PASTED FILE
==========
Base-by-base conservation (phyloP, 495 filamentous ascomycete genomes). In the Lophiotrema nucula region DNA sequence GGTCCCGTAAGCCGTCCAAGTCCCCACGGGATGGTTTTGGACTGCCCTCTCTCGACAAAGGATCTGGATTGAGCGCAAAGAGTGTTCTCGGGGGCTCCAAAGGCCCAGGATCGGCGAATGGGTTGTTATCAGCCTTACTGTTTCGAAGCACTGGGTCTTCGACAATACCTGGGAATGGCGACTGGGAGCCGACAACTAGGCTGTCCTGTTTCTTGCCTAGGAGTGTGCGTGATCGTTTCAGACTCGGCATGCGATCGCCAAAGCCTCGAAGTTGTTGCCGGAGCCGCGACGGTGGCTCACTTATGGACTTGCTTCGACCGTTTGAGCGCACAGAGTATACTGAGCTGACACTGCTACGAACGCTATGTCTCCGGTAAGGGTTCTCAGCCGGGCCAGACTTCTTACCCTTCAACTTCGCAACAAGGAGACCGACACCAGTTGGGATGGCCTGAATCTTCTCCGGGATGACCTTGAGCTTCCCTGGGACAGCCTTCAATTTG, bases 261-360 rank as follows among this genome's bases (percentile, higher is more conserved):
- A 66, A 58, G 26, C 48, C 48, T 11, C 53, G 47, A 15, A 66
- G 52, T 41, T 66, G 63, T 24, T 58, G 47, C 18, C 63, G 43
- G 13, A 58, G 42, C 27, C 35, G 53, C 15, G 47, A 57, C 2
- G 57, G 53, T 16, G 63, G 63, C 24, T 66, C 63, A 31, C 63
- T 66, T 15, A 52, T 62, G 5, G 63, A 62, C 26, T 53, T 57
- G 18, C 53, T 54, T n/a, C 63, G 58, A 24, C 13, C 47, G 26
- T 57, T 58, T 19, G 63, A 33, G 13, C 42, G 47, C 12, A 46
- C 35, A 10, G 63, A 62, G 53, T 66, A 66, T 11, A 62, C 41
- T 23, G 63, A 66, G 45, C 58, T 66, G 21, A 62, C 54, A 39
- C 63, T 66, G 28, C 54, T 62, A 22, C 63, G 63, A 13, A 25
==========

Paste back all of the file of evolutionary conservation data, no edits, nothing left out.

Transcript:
Base-by-base conservation (phyloP, 495 filamentous ascomycete genomes). In the Lophiotrema nucula region DNA sequence GGTCCCGTAAGCCGTCCAAGTCCCCACGGGATGGTTTTGGACTGCCCTCTCTCGACAAAGGATCTGGATTGAGCGCAAAGAGTGTTCTCGGGGGCTCCAAAGGCCCAGGATCGGCGAATGGGTTGTTATCAGCCTTACTGTTTCGAAGCACTGGGTCTTCGACAATACCTGGGAATGGCGACTGGGAGCCGACAACTAGGCTGTCCTGTTTCTTGCCTAGGAGTGTGCGTGATCGTTTCAGACTCGGCATGCGATCGCCAAAGCCTCGAAGTTGTTGCCGGAGCCGCGACGGTGGCTCACTTATGGACTTGCTTCGACCGTTTGAGCGCACAGAGTATACTGAGCTGACACTGCTACGAACGCTATGTCTCCGGTAAGGGTTCTCAGCCGGGCCAGACTTCTTACCCTTCAACTTCGCAACAAGGAGACCGACACCAGTTGGGATGGCCTGAATCTTCTCCGGGATGACCTTGAGCTTCCCTGGGACAGCCTTCAATTTG, bases 261-360 rank as follows among this genome's bases (percentile, higher is more conserved):
- A 66, A 58, G 26, C 48, C 48, T 11, C 53, G 47, A 15, A 66
- G 52, T 41, T 66, G 63, T 24, T 58, G 47, C 18, C 63, G 43
- G 13, A 58, G 42, C 27, C 35, G 53, C 15, G 47, A 57, C 2
- G 57, G 53, T 16, G 63, G 63, C 24, T 66, C 63, A 31, C 63
- T 66, T 15, A 52, T 62, G 5, G 63, A 62, C 26, T 53, T 57
- G 18, C 53, T 54, T n/a, C 63, G 58, A 24, C 13, C 47, G 26
- T 57, T 58, T 19, G 63, A 33, G 13, C 42, G 47, C 12, A 46
- C 35, A 10, G 63, A 62, G 53, T 66, A 66, T 11, A 62, C 41
- T 23, G 63, A 66, G 45, C 58, T 66, G 21, A 62, C 54, A 39
- C 63, T 66, G 28, C 54, T 62, A 22, C 63, G 63, A 13, A 25